Campus in miniature unveiled
By RANDY GONZALES
By RANDY GONZALES
Fort Hays State University is growing, both in students and in new buildings.
But it's looked just as good on a miniature scale the last few weeks. A scale model of the campus has caught the attention of passers-by while on exhibit at Memorial Union.
The 8-by-11-foot model officially was presented to the university in a ceremony Wednesday morning in the union. Dave Van Doren, owner of Global 3-D Arts, 205 E. Seventh, and his wife, Cathy, made the presentation.
The model, which has an estimated value of $60,000, took approximately three years to build. Van Doren is glad to have the project finished close to the time of FHSU President Edward H. Hammond's 25th year at the university.
"It's a relief to be at this point," he said. "It was a good time because of Ed's 25th year, and because of all the new buildings we were able to add.
"It was a good time to wrap it up for this time and look forward to updating it as time goes along."
According to a news release, the interactive 3-D model depicts the entire campus, including building projects that are under construction or in planning stages. An integrated computer monitor allows viewers to select from a menu of campus buildings. When a selection is made, the building in the model lights up and information about that building is displayed on the computer screen.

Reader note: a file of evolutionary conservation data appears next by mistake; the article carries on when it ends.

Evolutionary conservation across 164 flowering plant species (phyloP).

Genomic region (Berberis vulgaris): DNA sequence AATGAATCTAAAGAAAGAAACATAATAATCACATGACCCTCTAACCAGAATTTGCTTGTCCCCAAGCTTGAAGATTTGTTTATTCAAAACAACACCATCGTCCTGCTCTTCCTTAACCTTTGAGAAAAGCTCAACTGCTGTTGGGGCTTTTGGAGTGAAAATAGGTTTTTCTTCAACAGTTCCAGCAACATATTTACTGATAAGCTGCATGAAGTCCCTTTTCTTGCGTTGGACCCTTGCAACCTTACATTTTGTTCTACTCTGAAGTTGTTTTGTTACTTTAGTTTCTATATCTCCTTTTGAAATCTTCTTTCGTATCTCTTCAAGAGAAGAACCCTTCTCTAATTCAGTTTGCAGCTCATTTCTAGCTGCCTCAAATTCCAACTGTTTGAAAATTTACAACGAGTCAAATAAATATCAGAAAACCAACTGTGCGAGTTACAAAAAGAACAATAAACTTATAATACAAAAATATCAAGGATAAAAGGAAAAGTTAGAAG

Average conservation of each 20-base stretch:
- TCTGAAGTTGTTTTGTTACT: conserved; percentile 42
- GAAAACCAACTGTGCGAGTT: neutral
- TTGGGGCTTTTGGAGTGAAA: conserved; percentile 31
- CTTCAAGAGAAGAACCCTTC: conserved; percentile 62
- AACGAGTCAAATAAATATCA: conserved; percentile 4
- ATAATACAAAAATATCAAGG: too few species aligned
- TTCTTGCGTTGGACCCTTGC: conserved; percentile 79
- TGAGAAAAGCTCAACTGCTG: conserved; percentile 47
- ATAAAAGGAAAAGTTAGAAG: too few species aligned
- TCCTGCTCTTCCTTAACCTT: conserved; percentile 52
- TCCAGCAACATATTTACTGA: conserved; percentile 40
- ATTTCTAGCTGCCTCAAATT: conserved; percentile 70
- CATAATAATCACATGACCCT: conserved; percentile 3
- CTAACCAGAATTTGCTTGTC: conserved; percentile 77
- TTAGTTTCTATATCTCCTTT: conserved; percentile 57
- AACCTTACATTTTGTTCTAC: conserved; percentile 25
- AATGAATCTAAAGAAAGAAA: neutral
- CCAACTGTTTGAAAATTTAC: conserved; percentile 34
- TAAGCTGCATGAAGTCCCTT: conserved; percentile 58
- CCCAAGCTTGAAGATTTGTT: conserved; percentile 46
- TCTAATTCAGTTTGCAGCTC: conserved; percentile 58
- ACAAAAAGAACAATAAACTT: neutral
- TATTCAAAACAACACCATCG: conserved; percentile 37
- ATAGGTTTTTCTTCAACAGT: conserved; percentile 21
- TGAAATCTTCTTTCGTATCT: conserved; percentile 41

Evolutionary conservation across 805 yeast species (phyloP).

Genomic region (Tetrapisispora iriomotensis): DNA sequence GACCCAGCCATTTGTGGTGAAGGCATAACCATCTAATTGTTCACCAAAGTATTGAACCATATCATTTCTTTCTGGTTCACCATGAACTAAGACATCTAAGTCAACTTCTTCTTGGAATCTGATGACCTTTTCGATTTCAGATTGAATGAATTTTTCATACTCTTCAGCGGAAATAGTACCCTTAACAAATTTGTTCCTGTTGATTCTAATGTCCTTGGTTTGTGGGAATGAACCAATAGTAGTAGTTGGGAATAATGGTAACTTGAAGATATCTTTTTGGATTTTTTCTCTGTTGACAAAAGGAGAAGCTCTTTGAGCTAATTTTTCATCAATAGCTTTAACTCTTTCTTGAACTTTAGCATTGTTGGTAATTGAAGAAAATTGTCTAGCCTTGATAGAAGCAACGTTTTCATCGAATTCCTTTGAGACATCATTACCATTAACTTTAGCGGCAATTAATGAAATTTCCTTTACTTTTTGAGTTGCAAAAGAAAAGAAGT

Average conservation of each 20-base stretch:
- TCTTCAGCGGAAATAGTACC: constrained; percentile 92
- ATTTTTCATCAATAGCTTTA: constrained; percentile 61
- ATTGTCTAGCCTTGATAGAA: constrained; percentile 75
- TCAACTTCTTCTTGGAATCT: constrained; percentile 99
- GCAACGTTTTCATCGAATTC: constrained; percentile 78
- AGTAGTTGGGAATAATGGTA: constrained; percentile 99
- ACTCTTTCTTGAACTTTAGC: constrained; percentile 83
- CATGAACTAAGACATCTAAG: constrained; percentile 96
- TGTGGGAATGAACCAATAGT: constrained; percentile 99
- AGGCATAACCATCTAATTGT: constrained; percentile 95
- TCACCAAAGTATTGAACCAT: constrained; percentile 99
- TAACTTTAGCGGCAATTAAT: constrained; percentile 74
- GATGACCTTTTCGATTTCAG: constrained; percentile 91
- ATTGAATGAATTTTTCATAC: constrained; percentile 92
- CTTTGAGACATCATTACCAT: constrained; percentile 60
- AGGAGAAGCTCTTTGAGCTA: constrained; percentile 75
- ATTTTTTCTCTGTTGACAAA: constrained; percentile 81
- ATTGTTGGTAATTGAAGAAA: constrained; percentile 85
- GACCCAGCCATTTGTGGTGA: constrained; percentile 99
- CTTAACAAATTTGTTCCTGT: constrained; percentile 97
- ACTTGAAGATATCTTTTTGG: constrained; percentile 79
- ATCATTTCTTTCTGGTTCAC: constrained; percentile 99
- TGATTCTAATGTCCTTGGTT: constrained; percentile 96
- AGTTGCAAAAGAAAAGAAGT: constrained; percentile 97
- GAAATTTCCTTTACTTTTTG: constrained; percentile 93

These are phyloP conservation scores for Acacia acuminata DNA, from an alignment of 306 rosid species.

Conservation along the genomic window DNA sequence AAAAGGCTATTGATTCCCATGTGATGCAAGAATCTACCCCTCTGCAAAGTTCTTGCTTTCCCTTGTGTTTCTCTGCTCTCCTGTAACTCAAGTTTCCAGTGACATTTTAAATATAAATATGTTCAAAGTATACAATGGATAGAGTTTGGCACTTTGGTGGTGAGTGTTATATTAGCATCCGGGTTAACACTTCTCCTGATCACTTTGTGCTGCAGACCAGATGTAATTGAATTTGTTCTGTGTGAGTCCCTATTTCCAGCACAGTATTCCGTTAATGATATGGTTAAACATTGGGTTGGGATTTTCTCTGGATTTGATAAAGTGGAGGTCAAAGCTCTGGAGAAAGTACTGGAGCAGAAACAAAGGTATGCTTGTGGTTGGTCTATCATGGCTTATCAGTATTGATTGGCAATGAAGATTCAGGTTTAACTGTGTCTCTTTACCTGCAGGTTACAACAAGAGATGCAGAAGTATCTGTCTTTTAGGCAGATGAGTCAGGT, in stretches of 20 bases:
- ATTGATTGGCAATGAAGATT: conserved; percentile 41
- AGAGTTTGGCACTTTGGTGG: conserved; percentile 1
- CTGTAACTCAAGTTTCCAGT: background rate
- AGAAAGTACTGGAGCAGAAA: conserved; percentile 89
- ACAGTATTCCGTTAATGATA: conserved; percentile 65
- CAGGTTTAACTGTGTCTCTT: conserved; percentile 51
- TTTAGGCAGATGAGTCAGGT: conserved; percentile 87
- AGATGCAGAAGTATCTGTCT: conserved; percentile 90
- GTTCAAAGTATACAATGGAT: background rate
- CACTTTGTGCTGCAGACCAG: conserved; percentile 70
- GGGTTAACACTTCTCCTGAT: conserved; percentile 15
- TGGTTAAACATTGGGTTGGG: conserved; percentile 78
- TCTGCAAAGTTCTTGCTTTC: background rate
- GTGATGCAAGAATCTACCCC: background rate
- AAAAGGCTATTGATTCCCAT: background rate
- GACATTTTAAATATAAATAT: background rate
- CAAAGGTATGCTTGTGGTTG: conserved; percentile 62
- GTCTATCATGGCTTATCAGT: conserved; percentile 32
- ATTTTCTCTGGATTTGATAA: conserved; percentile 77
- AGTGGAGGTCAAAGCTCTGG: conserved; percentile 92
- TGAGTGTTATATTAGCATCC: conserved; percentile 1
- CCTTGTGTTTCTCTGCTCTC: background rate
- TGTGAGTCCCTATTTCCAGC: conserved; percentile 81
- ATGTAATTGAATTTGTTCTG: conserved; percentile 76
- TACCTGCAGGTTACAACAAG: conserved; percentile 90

"This model will serve as a tool for recruiting students and faculty, as a way of orienting prospective students and their parents to campus, as a conversation starter for visiting alumni, and for our staff to visualize long-range campus improvements," Hammond said in the release.
The buildings in the model are made of laser-cut plastics based on precise drawings provided by FHSU. Nearly 1,000 photos of the campus and buildings were used for reference to ensure accuracy, the release said. The model was built to a 1:500 scale.
"This has one of the most detailed modeling of all," Van Doren said, comparing the FHSU model to other company projects. "If you get up close to the building, it looks like a photograph. It looks like you're flying over campus."
The model will be at the Memorial Union until homecoming, when it will be moved to its permanent home on the main floor of Forsyth Library.